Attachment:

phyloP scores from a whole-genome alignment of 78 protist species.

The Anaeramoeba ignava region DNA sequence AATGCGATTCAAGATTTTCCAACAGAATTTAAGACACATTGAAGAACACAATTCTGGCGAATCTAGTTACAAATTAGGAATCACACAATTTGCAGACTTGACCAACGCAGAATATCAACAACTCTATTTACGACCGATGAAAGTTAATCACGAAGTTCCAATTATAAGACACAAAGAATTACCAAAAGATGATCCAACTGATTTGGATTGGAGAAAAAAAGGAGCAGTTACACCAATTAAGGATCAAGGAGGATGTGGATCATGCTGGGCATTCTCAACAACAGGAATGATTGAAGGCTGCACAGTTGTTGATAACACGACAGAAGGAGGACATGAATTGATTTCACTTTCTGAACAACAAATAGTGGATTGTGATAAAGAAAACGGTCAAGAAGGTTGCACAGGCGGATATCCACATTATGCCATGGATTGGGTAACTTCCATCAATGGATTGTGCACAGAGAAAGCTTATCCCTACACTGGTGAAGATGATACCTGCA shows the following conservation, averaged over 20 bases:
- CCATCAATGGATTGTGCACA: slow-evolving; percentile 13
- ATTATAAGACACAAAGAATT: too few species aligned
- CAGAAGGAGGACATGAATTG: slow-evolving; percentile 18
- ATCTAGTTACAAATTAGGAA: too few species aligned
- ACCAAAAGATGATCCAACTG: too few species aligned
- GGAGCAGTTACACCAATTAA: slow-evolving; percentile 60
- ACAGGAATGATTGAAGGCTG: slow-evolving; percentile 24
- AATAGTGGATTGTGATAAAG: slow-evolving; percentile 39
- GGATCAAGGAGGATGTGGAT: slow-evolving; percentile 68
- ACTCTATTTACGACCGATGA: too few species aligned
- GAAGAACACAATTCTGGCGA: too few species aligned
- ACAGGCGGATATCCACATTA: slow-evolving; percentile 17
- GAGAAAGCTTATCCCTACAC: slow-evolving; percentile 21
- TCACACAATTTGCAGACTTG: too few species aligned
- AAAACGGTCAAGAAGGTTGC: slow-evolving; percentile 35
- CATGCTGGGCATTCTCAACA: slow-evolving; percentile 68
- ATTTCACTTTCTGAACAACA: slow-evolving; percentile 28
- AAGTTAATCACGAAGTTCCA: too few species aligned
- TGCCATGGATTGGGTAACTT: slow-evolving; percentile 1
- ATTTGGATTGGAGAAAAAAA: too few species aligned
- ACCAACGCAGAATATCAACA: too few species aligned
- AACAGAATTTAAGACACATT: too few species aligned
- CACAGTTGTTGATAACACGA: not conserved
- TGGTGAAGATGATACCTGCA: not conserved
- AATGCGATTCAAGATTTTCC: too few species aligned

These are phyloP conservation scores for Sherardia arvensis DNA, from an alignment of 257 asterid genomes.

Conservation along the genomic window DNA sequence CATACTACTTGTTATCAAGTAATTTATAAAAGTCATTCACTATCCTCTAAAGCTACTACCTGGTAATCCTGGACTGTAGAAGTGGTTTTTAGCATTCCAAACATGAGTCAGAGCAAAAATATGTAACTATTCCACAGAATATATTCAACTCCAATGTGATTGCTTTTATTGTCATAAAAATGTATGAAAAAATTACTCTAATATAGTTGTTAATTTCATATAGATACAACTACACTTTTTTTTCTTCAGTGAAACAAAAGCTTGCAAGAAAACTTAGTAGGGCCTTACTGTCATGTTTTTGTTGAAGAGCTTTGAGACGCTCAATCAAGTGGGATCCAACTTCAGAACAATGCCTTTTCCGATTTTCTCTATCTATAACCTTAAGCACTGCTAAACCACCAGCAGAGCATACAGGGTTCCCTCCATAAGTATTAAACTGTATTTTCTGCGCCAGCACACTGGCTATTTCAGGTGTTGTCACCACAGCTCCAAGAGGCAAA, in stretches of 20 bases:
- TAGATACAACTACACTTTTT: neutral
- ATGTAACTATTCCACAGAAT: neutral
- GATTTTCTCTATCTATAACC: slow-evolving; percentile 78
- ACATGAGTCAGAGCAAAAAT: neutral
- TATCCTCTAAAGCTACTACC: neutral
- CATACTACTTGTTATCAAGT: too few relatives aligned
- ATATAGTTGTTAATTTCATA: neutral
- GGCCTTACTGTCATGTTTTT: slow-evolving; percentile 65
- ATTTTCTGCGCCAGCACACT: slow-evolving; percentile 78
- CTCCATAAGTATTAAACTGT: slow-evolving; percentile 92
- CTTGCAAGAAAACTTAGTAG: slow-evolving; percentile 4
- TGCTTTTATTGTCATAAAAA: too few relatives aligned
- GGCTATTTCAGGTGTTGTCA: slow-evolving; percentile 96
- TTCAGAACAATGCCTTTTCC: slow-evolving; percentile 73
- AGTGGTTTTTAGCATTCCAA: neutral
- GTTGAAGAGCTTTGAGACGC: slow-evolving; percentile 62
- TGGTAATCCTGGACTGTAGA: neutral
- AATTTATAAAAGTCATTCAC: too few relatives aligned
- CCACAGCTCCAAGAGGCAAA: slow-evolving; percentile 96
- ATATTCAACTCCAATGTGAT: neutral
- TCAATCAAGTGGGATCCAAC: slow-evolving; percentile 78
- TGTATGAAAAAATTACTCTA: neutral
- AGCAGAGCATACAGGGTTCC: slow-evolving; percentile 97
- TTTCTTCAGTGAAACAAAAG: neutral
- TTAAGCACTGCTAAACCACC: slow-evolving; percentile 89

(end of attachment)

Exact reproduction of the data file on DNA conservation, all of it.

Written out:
phyloP scores from a whole-genome alignment of 78 protist species.

The Anaeramoeba ignava region DNA sequence AATGCGATTCAAGATTTTCCAACAGAATTTAAGACACATTGAAGAACACAATTCTGGCGAATCTAGTTACAAATTAGGAATCACACAATTTGCAGACTTGACCAACGCAGAATATCAACAACTCTATTTACGACCGATGAAAGTTAATCACGAAGTTCCAATTATAAGACACAAAGAATTACCAAAAGATGATCCAACTGATTTGGATTGGAGAAAAAAAGGAGCAGTTACACCAATTAAGGATCAAGGAGGATGTGGATCATGCTGGGCATTCTCAACAACAGGAATGATTGAAGGCTGCACAGTTGTTGATAACACGACAGAAGGAGGACATGAATTGATTTCACTTTCTGAACAACAAATAGTGGATTGTGATAAAGAAAACGGTCAAGAAGGTTGCACAGGCGGATATCCACATTATGCCATGGATTGGGTAACTTCCATCAATGGATTGTGCACAGAGAAAGCTTATCCCTACACTGGTGAAGATGATACCTGCA shows the following conservation, averaged over 20 bases:
- CCATCAATGGATTGTGCACA: slow-evolving; percentile 13
- ATTATAAGACACAAAGAATT: too few species aligned
- CAGAAGGAGGACATGAATTG: slow-evolving; percentile 18
- ATCTAGTTACAAATTAGGAA: too few species aligned
- ACCAAAAGATGATCCAACTG: too few species aligned
- GGAGCAGTTACACCAATTAA: slow-evolving; percentile 60
- ACAGGAATGATTGAAGGCTG: slow-evolving; percentile 24
- AATAGTGGATTGTGATAAAG: slow-evolving; percentile 39
- GGATCAAGGAGGATGTGGAT: slow-evolving; percentile 68
- ACTCTATTTACGACCGATGA: too few species aligned
- GAAGAACACAATTCTGGCGA: too few species aligned
- ACAGGCGGATATCCACATTA: slow-evolving; percentile 17
- GAGAAAGCTTATCCCTACAC: slow-evolving; percentile 21
- TCACACAATTTGCAGACTTG: too few species aligned
- AAAACGGTCAAGAAGGTTGC: slow-evolving; percentile 35
- CATGCTGGGCATTCTCAACA: slow-evolving; percentile 68
- ATTTCACTTTCTGAACAACA: slow-evolving; percentile 28
- AAGTTAATCACGAAGTTCCA: too few species aligned
- TGCCATGGATTGGGTAACTT: slow-evolving; percentile 1
- ATTTGGATTGGAGAAAAAAA: too few species aligned
- ACCAACGCAGAATATCAACA: too few species aligned
- AACAGAATTTAAGACACATT: too few species aligned
- CACAGTTGTTGATAACACGA: not conserved
- TGGTGAAGATGATACCTGCA: not conserved
- AATGCGATTCAAGATTTTCC: too few species aligned

These are phyloP conservation scores for Sherardia arvensis DNA, from an alignment of 257 asterid genomes.

Conservation along the genomic window DNA sequence CATACTACTTGTTATCAAGTAATTTATAAAAGTCATTCACTATCCTCTAAAGCTACTACCTGGTAATCCTGGACTGTAGAAGTGGTTTTTAGCATTCCAAACATGAGTCAGAGCAAAAATATGTAACTATTCCACAGAATATATTCAACTCCAATGTGATTGCTTTTATTGTCATAAAAATGTATGAAAAAATTACTCTAATATAGTTGTTAATTTCATATAGATACAACTACACTTTTTTTTCTTCAGTGAAACAAAAGCTTGCAAGAAAACTTAGTAGGGCCTTACTGTCATGTTTTTGTTGAAGAGCTTTGAGACGCTCAATCAAGTGGGATCCAACTTCAGAACAATGCCTTTTCCGATTTTCTCTATCTATAACCTTAAGCACTGCTAAACCACCAGCAGAGCATACAGGGTTCCCTCCATAAGTATTAAACTGTATTTTCTGCGCCAGCACACTGGCTATTTCAGGTGTTGTCACCACAGCTCCAAGAGGCAAA, in stretches of 20 bases:
- TAGATACAACTACACTTTTT: neutral
- ATGTAACTATTCCACAGAAT: neutral
- GATTTTCTCTATCTATAACC: slow-evolving; percentile 78
- ACATGAGTCAGAGCAAAAAT: neutral
- TATCCTCTAAAGCTACTACC: neutral
- CATACTACTTGTTATCAAGT: too few relatives aligned
- ATATAGTTGTTAATTTCATA: neutral
- GGCCTTACTGTCATGTTTTT: slow-evolving; percentile 65
- ATTTTCTGCGCCAGCACACT: slow-evolving; percentile 78
- CTCCATAAGTATTAAACTGT: slow-evolving; percentile 92
- CTTGCAAGAAAACTTAGTAG: slow-evolving; percentile 4
- TGCTTTTATTGTCATAAAAA: too few relatives aligned
- GGCTATTTCAGGTGTTGTCA: slow-evolving; percentile 96
- TTCAGAACAATGCCTTTTCC: slow-evolving; percentile 73
- AGTGGTTTTTAGCATTCCAA: neutral
- GTTGAAGAGCTTTGAGACGC: slow-evolving; percentile 62
- TGGTAATCCTGGACTGTAGA: neutral
- AATTTATAAAAGTCATTCAC: too few relatives aligned
- CCACAGCTCCAAGAGGCAAA: slow-evolving; percentile 96
- ATATTCAACTCCAATGTGAT: neutral
- TCAATCAAGTGGGATCCAAC: slow-evolving; percentile 78
- TGTATGAAAAAATTACTCTA: neutral
- AGCAGAGCATACAGGGTTCC: slow-evolving; percentile 97
- TTTCTTCAGTGAAACAAAAG: neutral
- TTAAGCACTGCTAAACCACC: slow-evolving; percentile 89